Putin, from what we can tell, has fought back. We've reported recently that Putin and the central bank had taken to buying gold with dollars, using the depressed price of gold against the dollar as a way of acquiring more gold than would have been available otherwise.
The West, in other words, was burning through a good deal of currency to suppress the price of gold – as central bankers have indicated from time to time – and Russia was taking delivery of gold at these prices in order to shore up the price of the ruble.
And thus, from what we can tell, a more aggressive attack was launched against the ruble via the price of oil.
It's our hunch that the FX market despite its size can be manipulated like any other market, and in this case, traders have been targeting the ruble. The falling price of oil has provided the proximate cause to pound the ruble down. And down it's gone.
But none of this background – speculative though it may be – is being mentioned in the mainstream media. From the major media we receive only a meme: that dictator Putin has played fast and loose with his ravaged economy. This is certainly the impression that Bloomberg is encouraging with its alarmist headlines.
Here's more from the editorial …
The ruble is plunging, for reasons that have roots in the falling price of oil. Yet the trouble now runs deeper than that, so the ruble's problems will continue even when the price of oil recovers a bit. As our own Leonid Bershidsky explains, markets are no longer just worried about oil prices, but also about the Russian Central Bank's apparent decision to bail out a suffering oil company by printing money:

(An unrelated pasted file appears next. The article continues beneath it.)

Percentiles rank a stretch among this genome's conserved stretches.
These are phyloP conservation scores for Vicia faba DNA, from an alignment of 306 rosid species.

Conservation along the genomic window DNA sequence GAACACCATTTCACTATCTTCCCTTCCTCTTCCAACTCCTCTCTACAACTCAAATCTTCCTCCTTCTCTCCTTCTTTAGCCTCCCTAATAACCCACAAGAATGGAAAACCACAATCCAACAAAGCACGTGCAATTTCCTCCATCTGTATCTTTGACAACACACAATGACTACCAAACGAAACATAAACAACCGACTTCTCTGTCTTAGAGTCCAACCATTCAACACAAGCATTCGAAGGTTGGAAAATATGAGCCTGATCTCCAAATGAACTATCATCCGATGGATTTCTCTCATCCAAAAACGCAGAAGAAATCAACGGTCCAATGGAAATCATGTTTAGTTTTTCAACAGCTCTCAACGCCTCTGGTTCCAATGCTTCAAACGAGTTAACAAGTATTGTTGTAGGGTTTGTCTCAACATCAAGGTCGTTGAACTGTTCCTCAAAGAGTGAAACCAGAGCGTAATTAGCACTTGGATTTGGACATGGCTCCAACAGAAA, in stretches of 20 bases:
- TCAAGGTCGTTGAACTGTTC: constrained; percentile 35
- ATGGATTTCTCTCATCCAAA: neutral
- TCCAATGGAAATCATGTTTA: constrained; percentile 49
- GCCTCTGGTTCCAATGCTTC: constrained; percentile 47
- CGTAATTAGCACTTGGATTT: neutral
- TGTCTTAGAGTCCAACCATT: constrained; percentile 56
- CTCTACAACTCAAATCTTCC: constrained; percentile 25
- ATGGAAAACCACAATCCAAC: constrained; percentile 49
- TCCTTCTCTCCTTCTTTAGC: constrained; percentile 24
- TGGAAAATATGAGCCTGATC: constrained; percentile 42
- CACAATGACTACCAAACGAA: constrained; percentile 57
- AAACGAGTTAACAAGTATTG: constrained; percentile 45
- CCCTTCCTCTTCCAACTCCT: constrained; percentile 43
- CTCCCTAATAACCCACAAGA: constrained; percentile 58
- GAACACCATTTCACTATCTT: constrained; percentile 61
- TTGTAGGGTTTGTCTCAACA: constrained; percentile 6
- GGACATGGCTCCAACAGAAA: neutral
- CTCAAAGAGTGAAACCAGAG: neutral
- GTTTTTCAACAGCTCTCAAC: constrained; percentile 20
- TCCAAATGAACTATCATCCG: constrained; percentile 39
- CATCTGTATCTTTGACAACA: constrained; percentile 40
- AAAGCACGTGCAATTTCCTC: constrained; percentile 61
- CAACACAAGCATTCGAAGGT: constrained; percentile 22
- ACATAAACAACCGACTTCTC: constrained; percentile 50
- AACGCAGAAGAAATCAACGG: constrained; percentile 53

"Central Bank technocrats have been worried that the government would force them to print rubles for the direct funding of industries, primarily the military industrial complex and the state companies run by Putin friends. The Central Bank's obvious complicity in the Rosneft deal means the pressure is on, and the Central Bank is caving. It cannot prevent the funds loaned to corporations in special deals such as Rosneft's from destabilizing the currency and fueling market panic. Besides, the Rosneft deal sends a clear signal to market players that some of them are more equal than the others. That is a sure way to foster distrust and send the ruble into a speculative tailspin regardless of what happens to the oil price.
"The central bank tried to make up for this action by ratcheting interest rates up to 17 percent. It hasn't worked; the ruble continued its plunge this morning. This tells us many things, all bad: that the central bank is not strong enough to resist President Vladimir Putin; that Putin is desperate enough to print money to cover Rosneft's problems; that capital controls may well be in the offing (so oligarchs and traders are eager to get their money out of the country); that Russia's financial situation is spinning out of control."